Once they’re interested, tell them — succinctly and specifically — how it affects them.  Don’t exaggerate a bunch or they’ll quickly write you off.  (For example, don’t tell them “Vaccines can kill your child!”  They can, but as an opening line, it’s bad.  The person will quickly think of many examples to the contrary and think you are crazy for being so alarmist.)  Share hard facts, likely outcomes, real risks.  Stay calm.  Stay realistic.

(You might choose “Kids who are vaccinated have higher rates of asthma and allergies than those who aren’t.”  Much less alarmist, and with rapidly rising rates of these issues, it will probably make them ask more questions.)

Offer Practical, Actionable Information

Many people get frustrated because once they have been introduced to a topic, they have no idea what to do with that information.  They know very little, don’t know what questions to ask to get more information, don’t know if it’s really a big deal, and just don’t know what to do next.  They may not even know if they can trust the information — think about how the media is constantly saying that, for example, coffee is healthy, and then coffee is going to kill you.  They’re used to that, and they’re wary of it.

Instead of throwing a bunch of information at them, give them small bites.  Give them information that is practical, and that is actionable.  Many people just want to be “told what to do.”  Tell them, but make sure to give them plenty of information or sources where they can look into it more if and when they’re ready.

For example, a list of “items to buy organic” vs “items that are fine conventional” is good.  Or the “Dirty Dozen/Clean Fifteen” list.

Share key facts, and how-to.  Keep it clear, keep it simple, and keep it non-judgmental.

Seek to Understand First

Many people will not be interested in hearing more — let them go.  Some will want to talk and will have all kinds of reasons why they don’t believe you, or are angry.  Let them talk.  Let them feel.  They may need time to process this new information.  Whatever they’re saying to you really isn’t personal.  They need someone who can listen to them, who can understand where they are.  If they feel you will listen, then eventually they may be ready to listen to you.  This is the best thing you can do for many.

Seriously, Stop Saying These Things

I meant it when I said “stop shouting ‘wake up!'”  It’s just one in a long list of things you need to stop saying.  Also, don’t say these things:

  • “Sheeple”/”Sheep”
  • “Drinking the Kool-aid”
  • “Uneducated”
  • “Ignorant”
  • “Stupid”
  • “Hateful”
  • “Just saying”
  • “No offense, but…”

Seriously, stop saying that people are uneducated or hateful just because they don’t think like you, or agree with you.  You have no idea what they do or don’t know, or why they think like they do.  It’s condescending to assume that the only reason someone could believe _____ is that they are too ignorant to do otherwise.  And no, they will not hear you if they know you think that about them.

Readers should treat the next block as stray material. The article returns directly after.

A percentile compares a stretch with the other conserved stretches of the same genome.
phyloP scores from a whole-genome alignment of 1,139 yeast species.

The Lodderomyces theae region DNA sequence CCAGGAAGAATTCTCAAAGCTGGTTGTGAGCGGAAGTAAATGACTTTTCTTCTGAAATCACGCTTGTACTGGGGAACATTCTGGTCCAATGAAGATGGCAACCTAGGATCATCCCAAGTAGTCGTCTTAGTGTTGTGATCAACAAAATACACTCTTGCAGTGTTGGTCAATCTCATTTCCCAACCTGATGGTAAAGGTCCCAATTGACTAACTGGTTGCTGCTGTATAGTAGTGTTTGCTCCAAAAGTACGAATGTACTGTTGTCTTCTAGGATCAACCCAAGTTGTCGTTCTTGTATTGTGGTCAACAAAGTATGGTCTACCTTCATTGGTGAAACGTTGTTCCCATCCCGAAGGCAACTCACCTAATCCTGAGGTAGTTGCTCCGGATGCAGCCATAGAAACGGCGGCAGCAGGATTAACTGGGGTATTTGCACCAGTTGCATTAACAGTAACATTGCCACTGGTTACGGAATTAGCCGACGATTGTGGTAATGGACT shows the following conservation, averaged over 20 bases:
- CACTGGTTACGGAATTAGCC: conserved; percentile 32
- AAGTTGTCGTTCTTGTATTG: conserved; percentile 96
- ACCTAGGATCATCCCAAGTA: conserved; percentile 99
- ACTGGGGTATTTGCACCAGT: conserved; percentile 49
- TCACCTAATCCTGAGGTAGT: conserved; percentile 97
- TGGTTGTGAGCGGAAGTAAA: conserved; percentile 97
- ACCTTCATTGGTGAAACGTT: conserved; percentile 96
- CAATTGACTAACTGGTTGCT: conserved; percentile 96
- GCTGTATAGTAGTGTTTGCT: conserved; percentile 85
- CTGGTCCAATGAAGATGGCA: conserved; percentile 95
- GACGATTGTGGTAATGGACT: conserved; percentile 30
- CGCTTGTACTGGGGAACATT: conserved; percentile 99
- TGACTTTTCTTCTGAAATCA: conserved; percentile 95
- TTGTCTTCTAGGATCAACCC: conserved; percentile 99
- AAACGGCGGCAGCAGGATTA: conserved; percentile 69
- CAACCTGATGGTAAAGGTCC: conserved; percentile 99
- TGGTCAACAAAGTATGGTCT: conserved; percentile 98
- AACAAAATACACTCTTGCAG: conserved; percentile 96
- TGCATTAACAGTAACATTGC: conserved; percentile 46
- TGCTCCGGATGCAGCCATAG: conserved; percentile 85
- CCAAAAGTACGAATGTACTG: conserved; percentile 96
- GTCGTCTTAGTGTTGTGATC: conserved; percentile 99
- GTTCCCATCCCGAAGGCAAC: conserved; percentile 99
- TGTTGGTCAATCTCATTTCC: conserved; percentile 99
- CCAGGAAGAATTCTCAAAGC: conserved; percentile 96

Also, if you say things that you know are offensive, or are likely to be perceived as offensive, saying “no offense” or “just saying” is not going to make it okay.  Try not to say offensive things if you want people to seriously consider your view.

Even if you think any of these things are true, don’t say them.  They will offend and alienate your audience and destroy your advocacy.  Assume that the other person is not aware of the information, is neutral to it, and share it gently.  Don’t assume they are ignorant, have refused to educate themselves, or are just a “sheeple” because they haven’t looked up the information on their own.  Most people don’t.  It’s okay.  That’s why it’s your job to help them gently!

How do you feel about people shouting “Wake up!?”


This is the writings of:


1 Comment

  1. Well said, sometimes you just have to agree to disagree, especially with family. Arguing gets you nowhere fast!


Leave a Reply

Your email address will not be published. Required fields are marked *

This site uses Akismet to reduce spam. Learn how your comment data is processed.

Hi, I’m Kate.  I love medical freedom, sharing natural remedies, developing real food recipes, and gentle parenting. My goal is to teach you how to live your life free from Big Pharma, Big Food, and Big Government by learning about herbs, cooking, and sustainable practices.

I’m the author of Natural Remedies for Kids and the owner and lead herbalist at EarthleyI hope you’ll join me on the journey to a free and healthy life!

Meet My Family
Love our content? Sign up for our weekly newsletter and get our FREE Nourished Living Cookbook!